Anybody remember the Great HTC Leak of 2009, in which we learned about the likes of the Snap line, the Touch Diamond 2 and Touch Pro 2 revisions as well as a slew of Android fare? It's time for the 2010 sequel, folks, courtesy of XDA Developers guru B3ler3fonte [via BGR]. This is all gleaned from an October presentation in Switzerland, apparently.
On the Windows Mobile side, we're looking at a smaller, less powerful version of the HD2 form factor, an updated front-facing QWERTY, and another version of the Touch Pro 2. (Check out our pals at Android Central for that end of the leak).
Join us after the break for the whole WinMo breakdown.
More than a few of you have had some issues with the latest version of Google Maps for mobile, either with the My Location feature or apparently with the layers. Accordingly, Google has updated the app to version 3.3.1. No word yet if it's fixed any of the triangulation issues you guys were having, but crashes should be squashed.
Go get the new version here, and sound off in the comments if you're still seeing problems, and be sure to let 'em know on the official Google forum post. (For what it's worth, it very quickly got me within 1,000 meters in Orlando.)
Considering Microsoft just launched Windows Mobile 6.5 last month, hitting 30 new or upgraded phones, they are increasingly under fire from many in the industry, especially following those market share figures.
The latest is 'Wired' who writes that Microsoft had a lot of advantages but, quoting others in the business, they concentrated too much on enterprise (not consumers) and really let their platform lag, especially considering they started Windows CE in 1996.
Even Kinoma's CEO Peter Hoddie had some thoughts when he said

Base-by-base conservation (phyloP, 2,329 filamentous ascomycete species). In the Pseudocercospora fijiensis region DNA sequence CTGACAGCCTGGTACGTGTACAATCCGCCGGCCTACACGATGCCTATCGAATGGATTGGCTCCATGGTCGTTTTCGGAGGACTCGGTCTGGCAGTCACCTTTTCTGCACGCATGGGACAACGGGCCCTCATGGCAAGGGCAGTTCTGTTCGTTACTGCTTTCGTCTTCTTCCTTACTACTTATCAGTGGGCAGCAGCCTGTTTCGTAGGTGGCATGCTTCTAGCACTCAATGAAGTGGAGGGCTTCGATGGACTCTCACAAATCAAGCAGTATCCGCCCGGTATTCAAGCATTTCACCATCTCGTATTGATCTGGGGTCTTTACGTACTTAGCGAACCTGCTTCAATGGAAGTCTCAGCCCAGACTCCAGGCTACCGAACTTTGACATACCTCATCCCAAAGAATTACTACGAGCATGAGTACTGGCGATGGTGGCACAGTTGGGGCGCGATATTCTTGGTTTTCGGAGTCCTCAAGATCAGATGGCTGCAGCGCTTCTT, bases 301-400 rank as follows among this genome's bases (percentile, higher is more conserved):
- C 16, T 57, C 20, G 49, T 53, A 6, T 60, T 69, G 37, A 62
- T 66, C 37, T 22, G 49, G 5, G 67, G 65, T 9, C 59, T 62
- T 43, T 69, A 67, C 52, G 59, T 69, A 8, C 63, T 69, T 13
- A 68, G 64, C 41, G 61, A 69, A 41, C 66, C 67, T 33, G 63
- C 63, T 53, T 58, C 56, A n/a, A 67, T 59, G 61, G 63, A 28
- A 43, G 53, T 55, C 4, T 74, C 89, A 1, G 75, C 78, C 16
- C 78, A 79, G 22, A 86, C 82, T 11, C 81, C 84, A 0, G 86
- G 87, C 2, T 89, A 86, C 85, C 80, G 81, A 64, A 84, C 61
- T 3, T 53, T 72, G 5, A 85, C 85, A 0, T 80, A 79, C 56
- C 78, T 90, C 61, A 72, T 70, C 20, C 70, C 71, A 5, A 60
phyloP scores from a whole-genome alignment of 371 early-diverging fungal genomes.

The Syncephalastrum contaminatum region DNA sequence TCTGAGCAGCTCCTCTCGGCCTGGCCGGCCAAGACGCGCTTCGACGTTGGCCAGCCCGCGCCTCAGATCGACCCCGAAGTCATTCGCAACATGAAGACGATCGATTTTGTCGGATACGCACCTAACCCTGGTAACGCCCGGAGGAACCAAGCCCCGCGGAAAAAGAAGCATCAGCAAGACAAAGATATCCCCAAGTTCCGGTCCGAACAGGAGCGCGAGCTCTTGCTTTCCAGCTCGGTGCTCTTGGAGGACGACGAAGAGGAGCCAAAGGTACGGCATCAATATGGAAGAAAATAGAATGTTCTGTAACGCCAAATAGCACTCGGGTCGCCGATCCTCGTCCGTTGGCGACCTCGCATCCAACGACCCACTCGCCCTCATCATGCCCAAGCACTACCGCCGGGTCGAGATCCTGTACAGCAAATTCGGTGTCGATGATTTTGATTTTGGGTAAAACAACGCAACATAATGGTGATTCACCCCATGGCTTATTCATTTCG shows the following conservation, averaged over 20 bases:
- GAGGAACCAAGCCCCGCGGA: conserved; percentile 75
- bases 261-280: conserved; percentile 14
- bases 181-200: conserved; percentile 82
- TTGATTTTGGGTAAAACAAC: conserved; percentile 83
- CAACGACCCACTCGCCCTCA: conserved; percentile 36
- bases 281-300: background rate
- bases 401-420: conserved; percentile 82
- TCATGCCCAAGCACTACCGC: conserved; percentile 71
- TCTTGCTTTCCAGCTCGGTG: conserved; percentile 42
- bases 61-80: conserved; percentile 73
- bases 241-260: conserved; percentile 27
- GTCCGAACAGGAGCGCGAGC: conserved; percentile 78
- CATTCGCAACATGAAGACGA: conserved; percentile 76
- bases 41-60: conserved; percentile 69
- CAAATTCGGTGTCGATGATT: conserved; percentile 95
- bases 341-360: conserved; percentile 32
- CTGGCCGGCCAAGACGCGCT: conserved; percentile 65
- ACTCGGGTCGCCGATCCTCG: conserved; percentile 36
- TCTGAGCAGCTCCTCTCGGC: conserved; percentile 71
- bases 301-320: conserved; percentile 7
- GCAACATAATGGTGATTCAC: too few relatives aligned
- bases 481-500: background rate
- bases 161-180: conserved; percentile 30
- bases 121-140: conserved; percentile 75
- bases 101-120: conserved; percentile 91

The sad part for Microsoft is that in terms of operating systems, they have a great one, and they had it long before anyone else did... Their first problem is the built-in apps are uninspiring, so that sets a very low bar for developers who are coming to the platform.
In essence, it was the iPhone that really changed the game, bringing consumer-level appeal to an industry focused on enterprise function. Indeed, many of us purchased one of the first 3G Windows Mobile 5 devices (HTC PPC-6700 Apache) because we saw that the mobile internet and computing was the future. However, it wasn't always a joyous ride with sparse updates, terrible transition from WM2003 to WM5 and buggy software. There has always been that disconnect between what we wanted and what was offered: enter XDA Developers.
Actually, nothing in the 'Wired' article is really new or profound--in fact it is pretty obvious: Microsoft has been in this for the beginning, had hardware partners and a great head start, but failed to offer something tangible for the mobile-ready consumer. Sure we all know a Touch Pro 2 can smoke an iPhone in terms of functionality, power and even hardware, let alone a HD2, but at the end of the day, it is about branding, marketing, consumer appeal and making it desirable. And Android so far doesn't do anything that Windows Mobile can't.
At least the news coming out from Mobius is positive and we're getting anxious for Windows Mobile 7--lets hope they deliver. Read the full article here.
The choice of a case is about as unique as the Windows phone itself. Some prefer horizontal cases, some side cases, some hard cases, and some just prefer skins. For the vertical case crowd, Smartphone Experts offers the TopPouch Case for a wide variety of Windows phones, and we recently took one out for a test drive with the AT&T Tilt2 (a.k.a. Touch Pro 2).
Follow the break to read about our impressions on this case.
Looking for an elegant desktop cradle for the AT&T Tilt 2? Look no further than this gem from Mobi Products. It charges and syncs your Tilt 2 while presenting it vertically, and there's room in the back to charge a spare battery at the same time. Grab it now for $24.95 from the WMExperts Store.